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1878 History of Jewell County, Kansas


The following is a transcription of a history of Jewell County, Kansas published in 1878. It reflects the attitudes of the time. This is taken from a microfilmed copy. Some of the print was difficult to read and I have indicated with a question mark in brackets ([?]) when I was unsure of the spelling, particularly of names. Submitted by Patricia Seitas.

History of Jewell County, Kansas, with a Full Account of the Early Settlements and Indian Atrocities Committed Within Its Borders; Its final Settlement, Organization and Progress, Its Present Society, Churches and Schools, Its Towns, Streams; Topography; Soil and Products, Its Population; Township Organization and Officers, Its Industries; Business, Resources, Etc. by M. Winsor and James A. Scarbrough, Jewell City, Kansas, Diamond Printing Office, 1878


Montana Township

was originally a portion of Big timber. It is rather high and rolling, but the north half, sloping gracefully towards the Republican river, contains some beautiful bottom land. A tributary of White Rock creek drains the south half of the township, on which there is also some splendid land. It is all rich and productive, even the upland being very desirable. It is thickly settled by an industrious and intelligent class of citizens, and the society is good.

The First Settlers

Adam Rosenberg, the Indian fighter of former chapters of this little book, was the first settler of Montana. Ed. Davis, Frank Wilson and McCracken are 1870 settlers, but the great rush of immigration to this township was in 1871. Wm. O. Ebersole, Geo. Lowe, Taylor Davis and Joseph Blair were among the early settlers of this township. February 12, 1874, the township was organized, and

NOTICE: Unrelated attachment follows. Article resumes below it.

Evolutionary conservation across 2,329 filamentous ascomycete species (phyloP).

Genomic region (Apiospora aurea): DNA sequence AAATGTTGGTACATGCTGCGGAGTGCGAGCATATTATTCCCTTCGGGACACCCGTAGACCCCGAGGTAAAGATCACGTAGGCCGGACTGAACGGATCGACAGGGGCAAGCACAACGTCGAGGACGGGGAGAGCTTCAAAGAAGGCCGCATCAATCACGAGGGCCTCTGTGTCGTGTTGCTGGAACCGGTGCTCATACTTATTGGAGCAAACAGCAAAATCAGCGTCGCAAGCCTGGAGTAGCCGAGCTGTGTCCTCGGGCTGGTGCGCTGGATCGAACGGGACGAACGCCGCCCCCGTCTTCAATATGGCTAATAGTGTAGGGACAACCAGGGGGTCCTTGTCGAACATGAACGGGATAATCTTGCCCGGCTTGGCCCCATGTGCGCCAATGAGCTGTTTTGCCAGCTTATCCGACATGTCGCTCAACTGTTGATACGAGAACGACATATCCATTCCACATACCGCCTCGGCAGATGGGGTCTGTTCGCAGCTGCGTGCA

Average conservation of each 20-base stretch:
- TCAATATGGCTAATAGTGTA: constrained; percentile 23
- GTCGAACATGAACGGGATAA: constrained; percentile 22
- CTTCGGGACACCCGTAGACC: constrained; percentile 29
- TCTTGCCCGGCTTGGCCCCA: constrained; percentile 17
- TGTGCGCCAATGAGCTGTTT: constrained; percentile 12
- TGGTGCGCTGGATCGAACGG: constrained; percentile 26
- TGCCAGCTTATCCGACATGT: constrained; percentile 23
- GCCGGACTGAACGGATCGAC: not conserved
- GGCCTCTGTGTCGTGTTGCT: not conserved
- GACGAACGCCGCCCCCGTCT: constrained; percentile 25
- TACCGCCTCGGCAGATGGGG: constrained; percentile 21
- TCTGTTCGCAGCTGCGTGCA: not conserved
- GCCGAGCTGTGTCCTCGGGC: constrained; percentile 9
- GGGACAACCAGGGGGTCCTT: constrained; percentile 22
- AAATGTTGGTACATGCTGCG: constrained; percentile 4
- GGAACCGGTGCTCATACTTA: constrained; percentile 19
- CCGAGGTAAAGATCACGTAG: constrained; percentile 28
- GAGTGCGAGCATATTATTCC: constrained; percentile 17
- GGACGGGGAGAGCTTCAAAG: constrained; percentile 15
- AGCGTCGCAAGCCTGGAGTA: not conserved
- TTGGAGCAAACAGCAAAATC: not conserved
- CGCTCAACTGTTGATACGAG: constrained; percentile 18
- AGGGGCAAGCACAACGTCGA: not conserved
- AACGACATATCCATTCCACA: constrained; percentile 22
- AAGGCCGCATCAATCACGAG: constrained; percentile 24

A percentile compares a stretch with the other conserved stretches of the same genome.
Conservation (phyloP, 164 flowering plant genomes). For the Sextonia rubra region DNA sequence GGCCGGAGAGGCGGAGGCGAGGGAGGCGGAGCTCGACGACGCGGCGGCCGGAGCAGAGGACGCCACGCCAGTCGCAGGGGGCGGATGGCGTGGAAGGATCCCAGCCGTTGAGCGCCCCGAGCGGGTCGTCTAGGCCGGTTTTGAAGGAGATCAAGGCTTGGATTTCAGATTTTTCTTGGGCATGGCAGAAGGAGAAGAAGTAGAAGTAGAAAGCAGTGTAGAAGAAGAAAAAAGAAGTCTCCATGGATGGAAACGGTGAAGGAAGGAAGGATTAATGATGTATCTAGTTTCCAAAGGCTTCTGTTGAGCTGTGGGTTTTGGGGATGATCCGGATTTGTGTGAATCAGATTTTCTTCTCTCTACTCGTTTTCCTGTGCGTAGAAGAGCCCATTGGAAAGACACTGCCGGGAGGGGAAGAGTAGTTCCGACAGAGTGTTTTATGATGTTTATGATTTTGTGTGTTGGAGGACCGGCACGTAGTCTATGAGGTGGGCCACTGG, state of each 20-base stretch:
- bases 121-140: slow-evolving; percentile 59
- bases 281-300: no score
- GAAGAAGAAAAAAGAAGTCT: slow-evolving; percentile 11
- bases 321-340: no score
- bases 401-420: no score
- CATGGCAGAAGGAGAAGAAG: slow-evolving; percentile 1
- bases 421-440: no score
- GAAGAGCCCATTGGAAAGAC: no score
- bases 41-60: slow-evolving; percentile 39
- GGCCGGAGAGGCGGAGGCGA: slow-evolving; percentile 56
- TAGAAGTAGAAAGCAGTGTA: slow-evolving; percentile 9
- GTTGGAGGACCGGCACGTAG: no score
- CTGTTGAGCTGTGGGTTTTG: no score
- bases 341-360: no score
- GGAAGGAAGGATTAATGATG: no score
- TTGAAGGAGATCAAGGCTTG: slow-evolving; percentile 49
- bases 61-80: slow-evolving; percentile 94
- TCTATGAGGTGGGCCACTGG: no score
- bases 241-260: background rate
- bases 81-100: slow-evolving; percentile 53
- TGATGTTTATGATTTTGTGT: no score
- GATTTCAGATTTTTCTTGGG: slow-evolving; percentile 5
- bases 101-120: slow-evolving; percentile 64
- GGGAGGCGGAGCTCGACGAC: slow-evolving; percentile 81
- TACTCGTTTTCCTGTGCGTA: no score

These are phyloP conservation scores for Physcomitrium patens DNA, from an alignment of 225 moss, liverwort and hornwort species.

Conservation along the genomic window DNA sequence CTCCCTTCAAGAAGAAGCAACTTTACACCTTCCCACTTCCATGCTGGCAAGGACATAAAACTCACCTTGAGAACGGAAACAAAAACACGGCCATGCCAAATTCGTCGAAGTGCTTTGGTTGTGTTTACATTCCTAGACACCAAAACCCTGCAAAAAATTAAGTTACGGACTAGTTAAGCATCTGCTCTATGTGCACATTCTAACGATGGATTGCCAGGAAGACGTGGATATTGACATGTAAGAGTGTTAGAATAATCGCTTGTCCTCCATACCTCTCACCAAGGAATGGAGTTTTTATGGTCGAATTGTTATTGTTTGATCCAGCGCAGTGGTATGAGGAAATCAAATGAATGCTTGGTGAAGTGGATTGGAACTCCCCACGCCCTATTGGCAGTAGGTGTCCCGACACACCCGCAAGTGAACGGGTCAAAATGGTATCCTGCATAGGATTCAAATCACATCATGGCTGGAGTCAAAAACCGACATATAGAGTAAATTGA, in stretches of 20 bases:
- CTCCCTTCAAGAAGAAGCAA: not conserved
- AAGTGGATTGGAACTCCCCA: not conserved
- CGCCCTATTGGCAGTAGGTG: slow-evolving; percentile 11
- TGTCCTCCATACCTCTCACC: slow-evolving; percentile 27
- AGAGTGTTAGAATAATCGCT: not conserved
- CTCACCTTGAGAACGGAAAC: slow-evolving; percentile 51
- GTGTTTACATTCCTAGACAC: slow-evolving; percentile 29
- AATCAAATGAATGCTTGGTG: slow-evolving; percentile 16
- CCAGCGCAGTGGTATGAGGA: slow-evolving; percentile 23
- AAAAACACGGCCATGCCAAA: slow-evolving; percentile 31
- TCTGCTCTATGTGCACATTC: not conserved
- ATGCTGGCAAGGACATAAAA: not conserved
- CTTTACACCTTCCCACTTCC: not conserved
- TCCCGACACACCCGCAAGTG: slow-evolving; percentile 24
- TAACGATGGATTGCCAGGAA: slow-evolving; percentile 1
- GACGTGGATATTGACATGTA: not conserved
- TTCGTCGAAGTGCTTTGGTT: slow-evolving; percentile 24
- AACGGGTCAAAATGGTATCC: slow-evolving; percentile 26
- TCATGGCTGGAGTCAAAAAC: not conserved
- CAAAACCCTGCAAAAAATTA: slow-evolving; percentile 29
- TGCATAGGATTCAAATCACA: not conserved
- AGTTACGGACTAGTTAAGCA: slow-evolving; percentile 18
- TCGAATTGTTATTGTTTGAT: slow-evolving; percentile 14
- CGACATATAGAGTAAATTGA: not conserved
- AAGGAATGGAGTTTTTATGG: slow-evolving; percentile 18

The First Township Officers

were M.D. Ross, trustee; A.G. Nunally, clerk; John Lane, treasurer; S.M. Wright, justice of the peace, and John Gatewood and John Blair, constables.

Schools and Churches

Montana township contains three school districts, all of which have good comfortable school houses, in which regular terms of school are taught. We have no report of churches.

The Present Township Officers,

elected November 6, 1877, are D.C. Wilson, trustee; W.L. Ross, treasurer; J. K. Pratt, clerk; H.C. Boder and W.H. Haskinson, justices of the peace, and F.W. Brocaw and S.T. McBride, constables.

Harrison Township

lays on the divide between the Republican river and White Rock creek. The surface of the country is rolling, sloping to the north and south. It is well watered by Ash, Oak, Augur and Crooked creeks, running north, and Hoag, Knob, Norway and Taylor creeks, running south, on nearly all of which there is considerable timber. The township is thickly settled by a good class of citizens and the society is excellent.

The First Settlers

were George Harrison, James Marion, Isaac Donahoo, John McClure, Geo. S. Hill, Morris Morrison and Martin Morrison, the first two coming in February and the remainder in April, 1871. The township was originally one-half in White Rock and the other half in Big Timber. It was organized an an independent township April 13, 1874.

The First Township Officers

were Peter Van Ornam, trustee; G.M. Jacobs, treasurer and A.O. Bacon, clerk.

Schools and Churches

There are six school districts, in five of which there are school houses, in which regular terms of school are taught. There are three church organizations -- the Bible Christians, Methodists and German Methodists, all of whom have regular preaching. There are three Union Sunday Schools, all in a flourishing condition.

The Present Township Officers,

elected November 6, 1877, are J.M. Armagost, trustee; James Essex, clerk, H.B. Forrey, treasurer; J.C. Armagost and D.S. Kenney, justices of the peace, and D.A. Rogers and A. Buttler, constables.


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